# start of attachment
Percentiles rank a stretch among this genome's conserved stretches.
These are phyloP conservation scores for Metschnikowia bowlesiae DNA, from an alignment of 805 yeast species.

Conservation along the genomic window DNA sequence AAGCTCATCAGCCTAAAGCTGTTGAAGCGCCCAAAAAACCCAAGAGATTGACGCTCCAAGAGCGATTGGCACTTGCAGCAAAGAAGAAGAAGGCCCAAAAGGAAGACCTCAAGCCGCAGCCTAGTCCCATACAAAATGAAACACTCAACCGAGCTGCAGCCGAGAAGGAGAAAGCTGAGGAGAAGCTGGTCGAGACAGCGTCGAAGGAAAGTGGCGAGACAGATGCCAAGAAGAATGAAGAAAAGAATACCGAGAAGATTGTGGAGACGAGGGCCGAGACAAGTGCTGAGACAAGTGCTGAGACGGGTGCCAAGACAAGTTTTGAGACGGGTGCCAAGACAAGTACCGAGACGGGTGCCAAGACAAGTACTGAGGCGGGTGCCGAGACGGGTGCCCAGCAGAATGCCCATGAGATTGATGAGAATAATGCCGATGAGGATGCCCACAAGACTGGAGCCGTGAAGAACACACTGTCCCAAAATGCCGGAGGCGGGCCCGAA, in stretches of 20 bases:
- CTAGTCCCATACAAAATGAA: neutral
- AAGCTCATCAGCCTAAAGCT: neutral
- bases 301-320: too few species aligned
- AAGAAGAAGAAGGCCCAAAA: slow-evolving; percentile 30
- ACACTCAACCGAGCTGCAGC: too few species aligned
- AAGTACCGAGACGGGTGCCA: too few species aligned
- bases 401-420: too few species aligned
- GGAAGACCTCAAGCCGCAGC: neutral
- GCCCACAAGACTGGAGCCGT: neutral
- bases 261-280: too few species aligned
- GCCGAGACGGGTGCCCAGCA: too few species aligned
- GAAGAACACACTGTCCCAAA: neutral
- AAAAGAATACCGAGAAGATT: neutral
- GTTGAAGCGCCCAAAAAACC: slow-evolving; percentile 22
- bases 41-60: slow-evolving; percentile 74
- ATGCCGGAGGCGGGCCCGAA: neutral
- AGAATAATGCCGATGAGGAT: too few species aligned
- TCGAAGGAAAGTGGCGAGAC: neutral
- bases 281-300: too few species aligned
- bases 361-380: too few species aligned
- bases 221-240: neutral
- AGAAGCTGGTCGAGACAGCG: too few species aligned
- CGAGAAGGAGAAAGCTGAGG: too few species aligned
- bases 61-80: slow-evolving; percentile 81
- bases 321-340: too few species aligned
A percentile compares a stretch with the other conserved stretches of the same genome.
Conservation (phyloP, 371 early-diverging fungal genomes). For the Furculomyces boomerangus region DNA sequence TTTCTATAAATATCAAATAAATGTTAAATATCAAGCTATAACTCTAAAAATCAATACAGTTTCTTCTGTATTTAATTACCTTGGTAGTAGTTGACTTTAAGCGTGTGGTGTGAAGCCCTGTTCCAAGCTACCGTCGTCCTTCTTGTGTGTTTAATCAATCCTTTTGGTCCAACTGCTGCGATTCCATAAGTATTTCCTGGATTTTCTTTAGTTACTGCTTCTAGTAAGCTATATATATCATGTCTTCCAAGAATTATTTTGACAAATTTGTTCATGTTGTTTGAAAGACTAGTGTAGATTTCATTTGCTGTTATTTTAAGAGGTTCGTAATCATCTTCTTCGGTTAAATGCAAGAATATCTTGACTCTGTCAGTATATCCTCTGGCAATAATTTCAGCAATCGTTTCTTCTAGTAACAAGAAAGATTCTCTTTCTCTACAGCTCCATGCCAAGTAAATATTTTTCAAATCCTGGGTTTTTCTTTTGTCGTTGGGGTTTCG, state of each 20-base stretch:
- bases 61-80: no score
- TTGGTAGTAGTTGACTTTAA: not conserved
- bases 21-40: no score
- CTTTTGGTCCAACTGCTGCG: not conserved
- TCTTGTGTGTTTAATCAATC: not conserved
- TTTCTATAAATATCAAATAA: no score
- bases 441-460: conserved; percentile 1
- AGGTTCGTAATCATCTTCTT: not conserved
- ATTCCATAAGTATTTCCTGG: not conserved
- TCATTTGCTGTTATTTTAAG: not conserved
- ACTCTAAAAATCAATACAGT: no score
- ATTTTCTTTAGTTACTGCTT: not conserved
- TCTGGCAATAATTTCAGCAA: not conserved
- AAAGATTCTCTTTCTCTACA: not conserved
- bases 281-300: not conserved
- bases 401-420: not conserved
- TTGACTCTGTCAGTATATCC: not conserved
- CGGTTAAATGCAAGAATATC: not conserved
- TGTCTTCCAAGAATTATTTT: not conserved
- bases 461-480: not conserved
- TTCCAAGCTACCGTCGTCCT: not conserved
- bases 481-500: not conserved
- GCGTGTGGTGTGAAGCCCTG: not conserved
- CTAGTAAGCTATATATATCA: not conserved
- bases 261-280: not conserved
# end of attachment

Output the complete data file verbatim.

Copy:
Percentiles rank a stretch among this genome's conserved stretches.
These are phyloP conservation scores for Metschnikowia bowlesiae DNA, from an alignment of 805 yeast species.

Conservation along the genomic window DNA sequence AAGCTCATCAGCCTAAAGCTGTTGAAGCGCCCAAAAAACCCAAGAGATTGACGCTCCAAGAGCGATTGGCACTTGCAGCAAAGAAGAAGAAGGCCCAAAAGGAAGACCTCAAGCCGCAGCCTAGTCCCATACAAAATGAAACACTCAACCGAGCTGCAGCCGAGAAGGAGAAAGCTGAGGAGAAGCTGGTCGAGACAGCGTCGAAGGAAAGTGGCGAGACAGATGCCAAGAAGAATGAAGAAAAGAATACCGAGAAGATTGTGGAGACGAGGGCCGAGACAAGTGCTGAGACAAGTGCTGAGACGGGTGCCAAGACAAGTTTTGAGACGGGTGCCAAGACAAGTACCGAGACGGGTGCCAAGACAAGTACTGAGGCGGGTGCCGAGACGGGTGCCCAGCAGAATGCCCATGAGATTGATGAGAATAATGCCGATGAGGATGCCCACAAGACTGGAGCCGTGAAGAACACACTGTCCCAAAATGCCGGAGGCGGGCCCGAA, in stretches of 20 bases:
- CTAGTCCCATACAAAATGAA: neutral
- AAGCTCATCAGCCTAAAGCT: neutral
- bases 301-320: too few species aligned
- AAGAAGAAGAAGGCCCAAAA: slow-evolving; percentile 30
- ACACTCAACCGAGCTGCAGC: too few species aligned
- AAGTACCGAGACGGGTGCCA: too few species aligned
- bases 401-420: too few species aligned
- GGAAGACCTCAAGCCGCAGC: neutral
- GCCCACAAGACTGGAGCCGT: neutral
- bases 261-280: too few species aligned
- GCCGAGACGGGTGCCCAGCA: too few species aligned
- GAAGAACACACTGTCCCAAA: neutral
- AAAAGAATACCGAGAAGATT: neutral
- GTTGAAGCGCCCAAAAAACC: slow-evolving; percentile 22
- bases 41-60: slow-evolving; percentile 74
- ATGCCGGAGGCGGGCCCGAA: neutral
- AGAATAATGCCGATGAGGAT: too few species aligned
- TCGAAGGAAAGTGGCGAGAC: neutral
- bases 281-300: too few species aligned
- bases 361-380: too few species aligned
- bases 221-240: neutral
- AGAAGCTGGTCGAGACAGCG: too few species aligned
- CGAGAAGGAGAAAGCTGAGG: too few species aligned
- bases 61-80: slow-evolving; percentile 81
- bases 321-340: too few species aligned
A percentile compares a stretch with the other conserved stretches of the same genome.
Conservation (phyloP, 371 early-diverging fungal genomes). For the Furculomyces boomerangus region DNA sequence TTTCTATAAATATCAAATAAATGTTAAATATCAAGCTATAACTCTAAAAATCAATACAGTTTCTTCTGTATTTAATTACCTTGGTAGTAGTTGACTTTAAGCGTGTGGTGTGAAGCCCTGTTCCAAGCTACCGTCGTCCTTCTTGTGTGTTTAATCAATCCTTTTGGTCCAACTGCTGCGATTCCATAAGTATTTCCTGGATTTTCTTTAGTTACTGCTTCTAGTAAGCTATATATATCATGTCTTCCAAGAATTATTTTGACAAATTTGTTCATGTTGTTTGAAAGACTAGTGTAGATTTCATTTGCTGTTATTTTAAGAGGTTCGTAATCATCTTCTTCGGTTAAATGCAAGAATATCTTGACTCTGTCAGTATATCCTCTGGCAATAATTTCAGCAATCGTTTCTTCTAGTAACAAGAAAGATTCTCTTTCTCTACAGCTCCATGCCAAGTAAATATTTTTCAAATCCTGGGTTTTTCTTTTGTCGTTGGGGTTTCG, state of each 20-base stretch:
- bases 61-80: no score
- TTGGTAGTAGTTGACTTTAA: not conserved
- bases 21-40: no score
- CTTTTGGTCCAACTGCTGCG: not conserved
- TCTTGTGTGTTTAATCAATC: not conserved
- TTTCTATAAATATCAAATAA: no score
- bases 441-460: conserved; percentile 1
- AGGTTCGTAATCATCTTCTT: not conserved
- ATTCCATAAGTATTTCCTGG: not conserved
- TCATTTGCTGTTATTTTAAG: not conserved
- ACTCTAAAAATCAATACAGT: no score
- ATTTTCTTTAGTTACTGCTT: not conserved
- TCTGGCAATAATTTCAGCAA: not conserved
- AAAGATTCTCTTTCTCTACA: not conserved
- bases 281-300: not conserved
- bases 401-420: not conserved
- TTGACTCTGTCAGTATATCC: not conserved
- CGGTTAAATGCAAGAATATC: not conserved
- TGTCTTCCAAGAATTATTTT: not conserved
- bases 461-480: not conserved
- TTCCAAGCTACCGTCGTCCT: not conserved
- bases 481-500: not conserved
- GCGTGTGGTGTGAAGCCCTG: not conserved
- CTAGTAAGCTATATATATCA: not conserved
- bases 261-280: not conserved